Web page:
by Alan Fielden
If I was small enough I would live in your heart. I would find a way.
It would be warm and there would be rhythm. After a day of work in some department of your brain I would sit amongst the thrumming red walls and feel at home. A day of crunching numbers, of sketching futures, of sorting images of objects I nearly recognise. I wouldn’t understand my work but I’d do it anyway, and when I came home to your heart I’d feel on solid ground. At night I’d sleep curled up in red. I’d use a dimmer switch that makes the place feel like I’m sleeping in a sunset. I’d get used to not listening to music, music sounding fickle compared to your heartbeat and breath. I soon forget there was ever anything else.
On Saturdays I lead a choir of red blood cells and we reverberate loudly down your aorta. On Sundays I pad around your ventricles 360 degrees to keep fit. I get a faint memory of a sci-fi film but I no longer know what one of those is. One day you get ill and it feels like I’m sleeping inside a cave. Your blood is cold and full of tension. Not vast like before. Tiny malevolent candy floss becomes a hazard. Work becomes slow. The screens are now blue. The newspapers are now blue.
It gets harder to deal with the vagueness of my job and sometimes I give up and produce the strangest work I can think of. I used to go on holidays around your blood stream but now your pulse is beat, an echo of its former self. You used to be a rollercoaster to live in and maybe you’re still like one but made of damp fireworks now.
I write a letter, cork it in a bottle and kiss it goodbye. I try to put into this letter exactly who I am in that moment, which is scary and exposing, but since becoming solitary I now have the impossible handwriting of a 4 year old and that’s relieving.
At work the screens don’t come on any more and the newspaper only arrives every few days. I read there’s been a revolt in the fornix area and I gather this is a bad thing because the newspaper is all spelt funny and there are neurons spilling everywhere. I take a bite out of a purple neuron and remember how to make you laugh and where Coventry is. I think you’ve started drinking a lot as the air is harder.
I pack my bags and make for the center of your brain. I walk past cathedrals of electricity exploding into mist, I see thin lightning careen in bipolar arcs, I hear a horrible howling like forgetting how to breathe and I wonder just how big your brain is. I find others like me, blown to bits but conscious. They’ve escaped from the parietal lobe which they say is in a state of apartheid. They say the whole section has been suicide bombed, there’s nothing left. They’re hungry for water so we share my wine. I dream that night of spurting from a wrist in a jet of blood onto a canvas, I wake up wanting to know what image we made but I’m quickly diverted – my new friends won’t stop speaking; facts, figures and memories in a rushing constant. It must be hard for them to not have their own mouths. Things like,
“If a wild elephant is chasing you, know that they are faster than humans”
“Yes it’s true, Eskimo’s have fridges to keep things warm”
Ancient hand drawn birds circle us as we sip from a bitter lake of ions. I catch errant neurons in my fist and remember how to spell the word ‘renaissance’ and what comes after 3. Everything shakes all through the barely breaking night. Spiders with tiny solar systems in their eyes have started feeding on the words of my friends and I spend my time dwindling. I remember the good old days when I had a job and a warm bed in your heart. I remember sleeping in the sunset. I remember how your heart beat all round felt like the voice of God and I start to sob. My friends hold me close and say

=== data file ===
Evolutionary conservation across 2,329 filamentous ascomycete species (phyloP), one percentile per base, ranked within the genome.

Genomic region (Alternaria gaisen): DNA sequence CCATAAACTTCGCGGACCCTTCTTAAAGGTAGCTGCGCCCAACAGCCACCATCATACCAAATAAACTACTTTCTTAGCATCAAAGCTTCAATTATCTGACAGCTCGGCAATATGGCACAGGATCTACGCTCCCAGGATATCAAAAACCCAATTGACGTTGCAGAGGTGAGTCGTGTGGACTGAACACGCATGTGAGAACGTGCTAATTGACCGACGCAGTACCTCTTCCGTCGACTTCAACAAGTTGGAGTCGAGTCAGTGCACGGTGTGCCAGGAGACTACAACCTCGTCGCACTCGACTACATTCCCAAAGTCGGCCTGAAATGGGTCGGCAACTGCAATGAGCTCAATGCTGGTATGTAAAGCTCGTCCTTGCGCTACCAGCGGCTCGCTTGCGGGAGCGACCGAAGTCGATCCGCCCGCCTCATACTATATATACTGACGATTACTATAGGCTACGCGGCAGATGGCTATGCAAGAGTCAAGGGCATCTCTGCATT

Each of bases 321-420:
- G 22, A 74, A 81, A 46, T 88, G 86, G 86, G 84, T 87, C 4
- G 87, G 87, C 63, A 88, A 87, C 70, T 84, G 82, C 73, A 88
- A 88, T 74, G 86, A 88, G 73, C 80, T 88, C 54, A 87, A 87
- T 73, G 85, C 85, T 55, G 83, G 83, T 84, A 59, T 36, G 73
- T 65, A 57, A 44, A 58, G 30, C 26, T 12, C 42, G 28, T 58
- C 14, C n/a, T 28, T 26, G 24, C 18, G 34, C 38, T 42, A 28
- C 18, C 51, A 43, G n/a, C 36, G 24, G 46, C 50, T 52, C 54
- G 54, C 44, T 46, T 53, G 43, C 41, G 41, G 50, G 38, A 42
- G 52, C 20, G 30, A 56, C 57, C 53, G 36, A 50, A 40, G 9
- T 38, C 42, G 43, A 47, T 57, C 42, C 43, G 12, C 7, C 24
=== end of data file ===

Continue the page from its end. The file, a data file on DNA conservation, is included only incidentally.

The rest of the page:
“Corduroy is, in essence, a ridged form of velvet.”
Sometimes lightning strikes and illuminates the landscape, a cavern of black pity, edgeless, with grand stalagmites of thought and precision, now dormant and greasy. Booms of thunder sound like low sobbing slowed down a million BC. One day I forget my name so I start going by “Judo” which is a kind of martial art. I gather my friends and attempt to form a plan. We sit together and someone mentions a mountain in a book called Lord of The Rings so we march toward the nearest stalagmite.
I think to myself
I am what made you ill
oh what a monster!
and I collapse in the greasy mud. My friends bend down and say
“Woe, woe, woe etc”
“It is best to stand still and raise your arms”
“Ray Charles was a true pioneer”
I pinch myself and remember what you look like and why I came here in the first place. We go on toward the peak.
Tomorrow, or the next day, or the next day, you break open with a crack and a light. God is dead and the sky recoils in clean light. Like a starship or a mountain or a whole other dimension I see the enormously thin blade of the scalpel as if pulled in from the light. Amidst the oxygen and electronic bells I’m exactly where I want to be.
Alan Fielden is a writer, director, and performer, born in Seoul and living in London. He is part of JAMS and ROOM. In 2017 he was a finalist for the Oxford Samuel Beckett Theatre Trust Award. His work has been described by adults as “Ingenious” (The Independent), “[possessing] a richness of thought” (Exeunt), and “[what] one might expect from an angsty teen” (Time Out).